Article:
This week Bonefish & Tarpon Trust (BTT) shared the results from its two-year Tarpon Genetic Program that, thanks to the efforts of anglers, guides, lodges, and researchers, saw more than 23,000 scale samples collected from across the world. Nice work people.
That pile of tarpon body armor provided a massive dataset for researchers studying how many distinct tarpon populations actually exist. And according to Dr. Liz Wallace, the long-awaited answer is:
“The overall level of genetic diversity in the Atlantic tarpon indicated high levels of gene flow (mixing over generations through interbreeding) across the entire region,” she writes. “Fish from Virginia to Louisiana and all across the Caribbean to Brazil displayed shared genetic profiles. Even tarpon samples collected from across the Atlantic Ocean, along the West African coast, shared these profiles. The results reveal that a single Atlantic tarpon stock exists.”
Although a preliminary study by McMillen-Jackson in 2005 suggested two stocks (West and East Atlantic), the new BTT study used a more extensive dataset and advanced analytical methods to reveal trans-Atlantic connectivity and one region-wide tarpon stock.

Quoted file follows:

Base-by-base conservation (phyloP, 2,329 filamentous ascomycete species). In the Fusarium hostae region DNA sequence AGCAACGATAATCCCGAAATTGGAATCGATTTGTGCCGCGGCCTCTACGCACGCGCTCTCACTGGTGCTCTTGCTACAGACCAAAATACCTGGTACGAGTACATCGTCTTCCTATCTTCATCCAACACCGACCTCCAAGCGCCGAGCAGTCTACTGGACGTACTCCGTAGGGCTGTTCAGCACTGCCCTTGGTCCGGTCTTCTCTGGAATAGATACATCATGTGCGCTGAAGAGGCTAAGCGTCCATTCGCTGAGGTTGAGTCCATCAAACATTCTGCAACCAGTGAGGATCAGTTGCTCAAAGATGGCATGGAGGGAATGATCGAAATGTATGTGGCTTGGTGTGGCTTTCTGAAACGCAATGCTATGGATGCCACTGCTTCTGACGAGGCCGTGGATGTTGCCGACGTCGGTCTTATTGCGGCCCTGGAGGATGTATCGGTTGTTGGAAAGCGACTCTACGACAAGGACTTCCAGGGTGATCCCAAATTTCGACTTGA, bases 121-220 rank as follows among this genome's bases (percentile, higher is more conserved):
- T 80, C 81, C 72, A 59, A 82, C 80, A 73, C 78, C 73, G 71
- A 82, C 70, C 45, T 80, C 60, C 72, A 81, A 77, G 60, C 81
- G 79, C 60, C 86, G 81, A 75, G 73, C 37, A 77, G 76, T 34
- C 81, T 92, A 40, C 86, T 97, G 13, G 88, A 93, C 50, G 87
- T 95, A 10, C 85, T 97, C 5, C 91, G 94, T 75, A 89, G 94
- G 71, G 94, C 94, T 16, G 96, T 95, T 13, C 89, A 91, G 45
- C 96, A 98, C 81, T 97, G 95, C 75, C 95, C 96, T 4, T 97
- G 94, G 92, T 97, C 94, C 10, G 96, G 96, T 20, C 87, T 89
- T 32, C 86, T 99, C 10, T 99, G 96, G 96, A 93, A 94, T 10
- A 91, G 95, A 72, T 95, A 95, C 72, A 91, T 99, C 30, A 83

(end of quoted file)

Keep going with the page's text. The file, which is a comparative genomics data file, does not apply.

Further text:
As for what the results mean for tarpon conservation, BTT says that the high level of connectivity equals a need for a broader approach to help bolster population health.
“Effective management for increasing populations will require an international scope,” it says. “Recreational and commercial harvest still occurs and remains unregulated in parts of the region—the continued harvest of tarpon in up-current areas like Louisiana, Mexico, and Cuba may negatively impact the tarpon population and fishery down-current in areas like Florida and The Bahamas if enough tarpon are harvested to cause a decline in how many juveniles are produced each year.”